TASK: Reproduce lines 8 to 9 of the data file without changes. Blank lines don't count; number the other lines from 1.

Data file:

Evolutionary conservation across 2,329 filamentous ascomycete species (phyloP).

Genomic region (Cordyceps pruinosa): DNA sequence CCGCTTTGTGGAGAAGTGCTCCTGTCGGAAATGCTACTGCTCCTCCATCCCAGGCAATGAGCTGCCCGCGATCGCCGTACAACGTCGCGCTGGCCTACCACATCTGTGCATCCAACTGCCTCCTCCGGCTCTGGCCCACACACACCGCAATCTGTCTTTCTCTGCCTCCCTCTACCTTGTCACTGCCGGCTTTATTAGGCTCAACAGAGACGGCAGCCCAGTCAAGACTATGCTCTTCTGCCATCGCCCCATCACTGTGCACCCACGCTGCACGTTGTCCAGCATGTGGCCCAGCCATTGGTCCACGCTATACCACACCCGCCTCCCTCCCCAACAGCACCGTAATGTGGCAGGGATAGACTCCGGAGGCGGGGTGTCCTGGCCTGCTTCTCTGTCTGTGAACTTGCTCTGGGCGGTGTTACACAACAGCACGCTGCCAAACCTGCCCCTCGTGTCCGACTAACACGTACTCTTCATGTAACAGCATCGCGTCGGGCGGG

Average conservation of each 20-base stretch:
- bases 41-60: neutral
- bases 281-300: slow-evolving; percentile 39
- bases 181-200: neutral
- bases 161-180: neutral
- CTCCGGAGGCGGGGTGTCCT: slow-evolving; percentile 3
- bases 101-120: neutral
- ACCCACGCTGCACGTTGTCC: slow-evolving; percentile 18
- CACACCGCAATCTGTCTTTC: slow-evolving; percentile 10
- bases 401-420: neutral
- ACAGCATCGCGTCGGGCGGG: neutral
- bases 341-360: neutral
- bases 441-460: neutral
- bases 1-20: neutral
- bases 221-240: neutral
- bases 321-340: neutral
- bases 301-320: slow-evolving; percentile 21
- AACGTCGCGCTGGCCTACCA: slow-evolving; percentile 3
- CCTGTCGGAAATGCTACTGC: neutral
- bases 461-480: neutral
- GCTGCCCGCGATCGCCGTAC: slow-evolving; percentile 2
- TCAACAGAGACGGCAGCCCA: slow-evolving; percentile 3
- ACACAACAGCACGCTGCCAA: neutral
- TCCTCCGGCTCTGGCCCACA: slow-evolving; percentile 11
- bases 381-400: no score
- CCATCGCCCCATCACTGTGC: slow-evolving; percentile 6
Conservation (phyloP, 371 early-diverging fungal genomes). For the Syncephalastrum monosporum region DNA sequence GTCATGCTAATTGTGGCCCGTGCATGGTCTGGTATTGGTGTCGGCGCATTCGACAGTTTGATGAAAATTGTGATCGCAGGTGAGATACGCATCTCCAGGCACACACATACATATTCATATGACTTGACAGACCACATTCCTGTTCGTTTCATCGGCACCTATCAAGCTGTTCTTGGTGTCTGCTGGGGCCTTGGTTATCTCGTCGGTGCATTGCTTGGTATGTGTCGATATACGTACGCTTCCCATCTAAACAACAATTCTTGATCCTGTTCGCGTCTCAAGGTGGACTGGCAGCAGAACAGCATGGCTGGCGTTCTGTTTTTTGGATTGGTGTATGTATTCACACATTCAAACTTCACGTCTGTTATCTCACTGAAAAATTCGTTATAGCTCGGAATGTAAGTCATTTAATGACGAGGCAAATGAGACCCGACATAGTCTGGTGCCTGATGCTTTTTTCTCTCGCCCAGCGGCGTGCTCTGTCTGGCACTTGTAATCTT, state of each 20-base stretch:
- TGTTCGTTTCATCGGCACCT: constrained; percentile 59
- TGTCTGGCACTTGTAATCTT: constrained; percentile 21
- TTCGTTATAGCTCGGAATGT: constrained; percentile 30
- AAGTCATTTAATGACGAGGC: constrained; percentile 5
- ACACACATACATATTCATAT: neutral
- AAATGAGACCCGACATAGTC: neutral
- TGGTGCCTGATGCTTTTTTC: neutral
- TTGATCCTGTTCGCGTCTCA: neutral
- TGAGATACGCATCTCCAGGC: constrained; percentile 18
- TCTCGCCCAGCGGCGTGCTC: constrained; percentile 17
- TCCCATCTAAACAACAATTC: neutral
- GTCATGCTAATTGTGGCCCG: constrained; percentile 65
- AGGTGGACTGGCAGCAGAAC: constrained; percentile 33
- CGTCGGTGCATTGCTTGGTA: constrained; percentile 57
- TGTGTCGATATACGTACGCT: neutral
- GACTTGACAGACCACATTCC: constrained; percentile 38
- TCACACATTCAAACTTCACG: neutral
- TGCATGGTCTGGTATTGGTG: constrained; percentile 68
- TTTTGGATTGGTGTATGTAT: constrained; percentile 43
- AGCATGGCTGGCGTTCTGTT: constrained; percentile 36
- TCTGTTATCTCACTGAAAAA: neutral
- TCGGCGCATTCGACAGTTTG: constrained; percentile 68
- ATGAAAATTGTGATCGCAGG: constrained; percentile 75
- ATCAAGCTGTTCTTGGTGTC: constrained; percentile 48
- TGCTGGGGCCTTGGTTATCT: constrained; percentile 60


- CTCCGGAGGCGGGGTGTCCT: slow-evolving; percentile 3
- bases 101-120: neutral